Skip to Content

The Advantage of Low Stock Market Expectations

Small caps are unloved, but that could make them a good opportunity for investors.

Artwork of markets going up and down
Securities In This Article
Lululemon Athletica Inc
Alphabet Inc Class A
Microsoft Corp
Tesla Inc
FedEx Corp

The market rarely tries to discern “good” or “bad”; rather, its primary focus tends to be “better” or “worse.”

Recent financial results from FedEx FDX and Lululemon LULU illustrate this idea well.

Last month, FedEx reported that sales declined by 2% versus the prior year, making it six consecutive quarters of sales declines. Lululemon released results the same day and reported sales growth of 16%.

How did the stocks react? Probably not the way you would expect.

Stock Price Reaction After Earnings Announcement

Source: Morningstar Direct. Performance data captures the single trading day after both companies announced earnings on March 21, 2024.

FedEx shares were up more than 7% on the day, while Lululemon shares fell nearly 16%.

The lesson? Starting points matter.

FedEx traded at 13.2 times earnings prior to those results, while Lululemon traded at 34.6 times earnings.

Forward Price/Earnings Ratio Prior to Earnings

Source: Morningstar Direct.

The market’s expectations for each company were very different. Lululemon’s higher valuation came with greater expectations, and when they were not met, the market punished them.

Put simply, FedEx was able to step over a two-foot bar, while Lululemon bumped its knee trying to clear 10 feet.

Investment researcher Michael Mauboussin has written extensively on this concept, once mentioning:

“Perhaps the single greatest error in the investment business is a failure to distinguish between the knowledge of a company’s fundamentals and the expectations implied by the market price.”

This idea forms the beating heart of Morningstar Wealth’s investment philosophy: trying to identify gaps between price and value across stocks, sectors, and asset classes.

Assessing where expectations might be highest prompts a check-in on the “Magnificent Seven” (Alphabet GOOGL, AMZN, Apple AAPL, Meta Platforms META, Microsoft MSFT, Nvidia NVDA, and Tesla TSLA).

Magnificent Seven Update

The Magnificent Seven defied gravity last year. Or at least something close to it. Collectively, that group of stocks was up 112% last year, on average, while the Morningstar US Market Index was only up 26%.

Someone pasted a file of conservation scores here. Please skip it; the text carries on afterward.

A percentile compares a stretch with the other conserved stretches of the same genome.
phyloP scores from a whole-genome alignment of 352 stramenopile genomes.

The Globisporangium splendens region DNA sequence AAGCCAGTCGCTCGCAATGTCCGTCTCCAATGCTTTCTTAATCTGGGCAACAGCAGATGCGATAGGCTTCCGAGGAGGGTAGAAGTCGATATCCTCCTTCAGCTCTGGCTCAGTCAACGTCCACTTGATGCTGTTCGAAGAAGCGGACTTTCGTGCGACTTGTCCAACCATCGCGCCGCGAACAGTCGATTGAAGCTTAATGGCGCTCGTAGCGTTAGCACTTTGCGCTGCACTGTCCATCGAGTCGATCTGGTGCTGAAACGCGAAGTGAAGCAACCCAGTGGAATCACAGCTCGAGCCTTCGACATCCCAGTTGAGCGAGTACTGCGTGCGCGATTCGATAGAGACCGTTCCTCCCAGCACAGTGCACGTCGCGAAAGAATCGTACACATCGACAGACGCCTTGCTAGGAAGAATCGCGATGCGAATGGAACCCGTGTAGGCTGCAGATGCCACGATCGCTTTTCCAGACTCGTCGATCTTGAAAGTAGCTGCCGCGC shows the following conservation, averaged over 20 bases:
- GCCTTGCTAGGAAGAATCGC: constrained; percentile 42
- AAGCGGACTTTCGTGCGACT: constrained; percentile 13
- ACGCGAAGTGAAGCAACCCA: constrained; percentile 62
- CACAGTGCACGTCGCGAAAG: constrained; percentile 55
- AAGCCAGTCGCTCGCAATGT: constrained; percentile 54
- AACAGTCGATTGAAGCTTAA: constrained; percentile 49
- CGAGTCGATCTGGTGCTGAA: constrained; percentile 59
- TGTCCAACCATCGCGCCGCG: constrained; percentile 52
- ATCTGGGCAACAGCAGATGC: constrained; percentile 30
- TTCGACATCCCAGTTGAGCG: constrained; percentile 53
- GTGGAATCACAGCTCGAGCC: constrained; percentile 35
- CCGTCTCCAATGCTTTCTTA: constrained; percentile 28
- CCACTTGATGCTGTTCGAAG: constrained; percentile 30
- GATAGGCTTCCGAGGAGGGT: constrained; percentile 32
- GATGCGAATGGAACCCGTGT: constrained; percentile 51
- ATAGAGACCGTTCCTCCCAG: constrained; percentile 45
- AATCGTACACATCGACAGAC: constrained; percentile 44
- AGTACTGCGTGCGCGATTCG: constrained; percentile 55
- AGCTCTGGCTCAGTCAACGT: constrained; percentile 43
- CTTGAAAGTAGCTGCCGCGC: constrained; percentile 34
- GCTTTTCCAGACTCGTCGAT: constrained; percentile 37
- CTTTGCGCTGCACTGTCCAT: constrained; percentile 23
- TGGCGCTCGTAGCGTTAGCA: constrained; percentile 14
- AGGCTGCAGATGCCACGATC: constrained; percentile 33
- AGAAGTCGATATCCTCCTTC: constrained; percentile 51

2023 Magnificent Seven Performance Recap

Source: Morningstar Direct.

Needless to say, the Magnificent Seven was the predominant source of 2023′s market returns. But through one quarter this year, the results are less pronounced. While Nvidia’s performance continues to be relentless—up 82% in the quarter—subtle cracks are starting to emerge across the rest.

For example, Tesla was the worst performing stock in the entire large-cap index during the quarter, down 29%. Even Boeing—a company making headlines every day for the wrong reasons—was able to edge it out.

Apple was also negative for the quarter, down 11%. And Alphabet, who returned 8%, trailed the index’s quarterly return.

First-Quarter 2024 Returns

Source: Morningstar Direct.

Across the group, prices remain elevated—all seven have valuations above the index.

Valuations (Current Price/Earnings Ratio)

Source: Morningstar Direct.

While these companies command the investment world’s attention, it might be prudent to explore diversification opportunities elsewhere.

Morningstar Senior Portfolio Manager John Owens recently wrote:

“While the ‘Magnificent Seven’ get the lion’s share of media coverage and attention, we see more opportunities outside of this group, including stocks of companies which get scant attention from the press and Wall Street.”

One of the areas that gets less attention—and expectations are likely lower—might be small caps.

Small Caps and the Three U’s

Contrarian investment decisions typically follow the path of “Three U’s”: unloved, underperforming, and undervalued.

Small caps are certainly unloved—interest from active managers appears to be in a perpetual state of decline. Per Bank of America research, small caps represent only 3% of active portfolios, which is half the weight versus a decade ago.

Small-Cap Weighting as % of Total Holdings for Multi-Cap Core Managers

Source: Bank of America US Equity Strategy Research. FactSet.

The underperformance has been well documented. Large caps have trounced small caps, beating them in nine of the last 10 calendar years. Over the last 10 years, the total return for large caps beats small caps by greater than 120%.

Small-Cap vs. Large-Cap Performance Comparison

Source: Morningstar Direct.

When you combine apathy and poor returns, it creates a potent cocktail for an asset to become undervalued.

According to Morningstar Senior US Market Strategist Dave Sekera, small-cap stocks trade at an 18% discount to fair value, making them the cheapest US asset class across the Morningstar Style Box.

Price/Fair Value by Morningstar Style Box Category

Graphic that displays the price to fair value metric broken down by Morningstar Style Box.
Source: Morningstar. Data as of March 22, 2024.